Saturday, August 6, 2011

Thoughts on Creating Ebooks

Amazon-Kindle-3-300x488Creating an ebook has been a learning experience.

First off, for some reason I’m always surprised that non-writers aren’t really aware of the major changes going on in publishing. I guess I shouldn’t, but I’d think that as a reader, they’d realize that things were rapidly changing. I’ve certainly been aware of changes in the music and film industries.

But when friends and acquaintances ask me if I’ve got any releases coming out, I tell them, “Yes, I’ve got a book coming out in November—the third book in the Memphis series with Penguin. And I’m about to put out an ebook, myself.” And you should see the reaction. They’re very confused about my reasons for self-publishing. Actually, every one of them have been completely shocked. I just tell them that the industry is changing and I’m trying to just go with the flow and pursue both traditional and e-publishing.

Another thing I’ve noticed is how confusing the process is for someone who’s just been casually reading about e-publishing for the last six months. You can find advice supporting nearly any position you want to take on price, platform, and formatting. The writer has to pick through this huge mess of services and information to find a match—who can edit? Who can design a cover reasonably? Who can do interior design (which is something I wanted—page design for my ebooks)? Is it better to upload to Smashwords? Through each platform separately? Where do I get ISBNs and should I get them? And e-publishing is changing daily.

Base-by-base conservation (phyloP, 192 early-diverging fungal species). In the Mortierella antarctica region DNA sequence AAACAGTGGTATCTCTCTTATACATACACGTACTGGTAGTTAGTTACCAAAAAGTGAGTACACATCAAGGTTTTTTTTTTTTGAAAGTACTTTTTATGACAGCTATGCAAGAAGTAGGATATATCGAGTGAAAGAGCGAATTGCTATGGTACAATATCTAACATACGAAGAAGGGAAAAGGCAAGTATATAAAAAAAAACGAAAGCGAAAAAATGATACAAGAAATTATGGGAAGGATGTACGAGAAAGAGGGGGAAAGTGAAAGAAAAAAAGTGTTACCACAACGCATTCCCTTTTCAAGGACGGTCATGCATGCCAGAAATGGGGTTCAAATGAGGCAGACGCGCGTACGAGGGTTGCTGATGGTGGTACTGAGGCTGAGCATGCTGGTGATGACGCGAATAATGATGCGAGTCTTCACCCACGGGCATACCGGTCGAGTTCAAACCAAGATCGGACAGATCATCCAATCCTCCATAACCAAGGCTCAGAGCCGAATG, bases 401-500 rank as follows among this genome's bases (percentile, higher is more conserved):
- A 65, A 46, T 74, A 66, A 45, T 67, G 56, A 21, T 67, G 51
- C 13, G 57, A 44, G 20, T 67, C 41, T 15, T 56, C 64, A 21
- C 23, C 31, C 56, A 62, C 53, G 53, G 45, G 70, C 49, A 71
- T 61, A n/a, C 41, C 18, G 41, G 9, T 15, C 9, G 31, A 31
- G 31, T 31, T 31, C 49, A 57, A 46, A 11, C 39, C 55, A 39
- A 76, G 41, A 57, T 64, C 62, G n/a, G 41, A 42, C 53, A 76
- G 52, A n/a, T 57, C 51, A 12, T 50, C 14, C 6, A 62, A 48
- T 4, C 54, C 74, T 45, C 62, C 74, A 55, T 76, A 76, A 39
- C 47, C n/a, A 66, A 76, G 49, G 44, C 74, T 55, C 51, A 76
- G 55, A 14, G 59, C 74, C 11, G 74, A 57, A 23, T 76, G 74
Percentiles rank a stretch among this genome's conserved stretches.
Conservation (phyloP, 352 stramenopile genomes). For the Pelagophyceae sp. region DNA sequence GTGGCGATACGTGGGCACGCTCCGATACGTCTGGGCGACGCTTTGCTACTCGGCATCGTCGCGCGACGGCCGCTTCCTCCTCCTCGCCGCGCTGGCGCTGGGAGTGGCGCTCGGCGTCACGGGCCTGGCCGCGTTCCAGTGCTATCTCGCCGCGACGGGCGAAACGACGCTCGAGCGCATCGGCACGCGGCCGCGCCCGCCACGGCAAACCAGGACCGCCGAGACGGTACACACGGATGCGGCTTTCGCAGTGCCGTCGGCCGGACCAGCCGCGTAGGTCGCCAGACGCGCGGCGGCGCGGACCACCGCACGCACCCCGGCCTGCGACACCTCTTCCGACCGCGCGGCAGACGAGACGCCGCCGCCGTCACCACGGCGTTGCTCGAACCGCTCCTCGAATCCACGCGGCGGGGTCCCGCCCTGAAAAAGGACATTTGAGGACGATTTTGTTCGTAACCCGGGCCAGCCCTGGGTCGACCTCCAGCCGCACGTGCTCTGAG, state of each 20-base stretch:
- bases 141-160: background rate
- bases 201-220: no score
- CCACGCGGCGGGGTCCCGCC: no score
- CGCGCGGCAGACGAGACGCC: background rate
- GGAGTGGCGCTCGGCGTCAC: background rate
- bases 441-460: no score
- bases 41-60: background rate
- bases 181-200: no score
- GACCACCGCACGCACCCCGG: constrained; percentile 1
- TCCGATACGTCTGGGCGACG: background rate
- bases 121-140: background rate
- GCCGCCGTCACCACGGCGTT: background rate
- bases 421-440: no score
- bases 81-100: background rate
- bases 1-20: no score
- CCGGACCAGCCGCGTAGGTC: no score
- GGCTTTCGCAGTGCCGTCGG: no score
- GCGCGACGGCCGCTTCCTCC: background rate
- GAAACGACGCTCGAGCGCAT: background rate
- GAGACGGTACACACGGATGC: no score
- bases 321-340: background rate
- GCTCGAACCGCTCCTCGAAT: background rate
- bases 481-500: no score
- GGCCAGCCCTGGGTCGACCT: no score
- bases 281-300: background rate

It makes me think that there is definitely a job market there for ebook service Sherpas. I don’t think it’s something agents should go into unless they quit being agents, though, for obvious conflict of interest reasons. (If they want to sell you e-publishing services, are they actually going to try to send your manuscript out to traditional publishers? How thorough would that search for a publisher be?)

I’ve also noticed a reticence among some traditionally published writers to give e-publishing a go—although this reticence is being quickly eschewed to chase the money. :) But I’ve seen real arguments on some of my writing loops where authors who’ve already taken the plunge are fussing at other authors for not wanting to put more money into the upfront costs of the project for the long-term benefits.

That’s because, I think, traditionally published writers haven’t had to worry about all the mechanics of book production and suddenly picking up those costs is a shock. Many traditionally published authors also tend to quickly forget that ebooks are forever….they don’t have the short shelf life of our physical bookstore novels. So any upfront investment is for a long-term harvest.

Have you taken the e-book plunge? What have you learned in the process?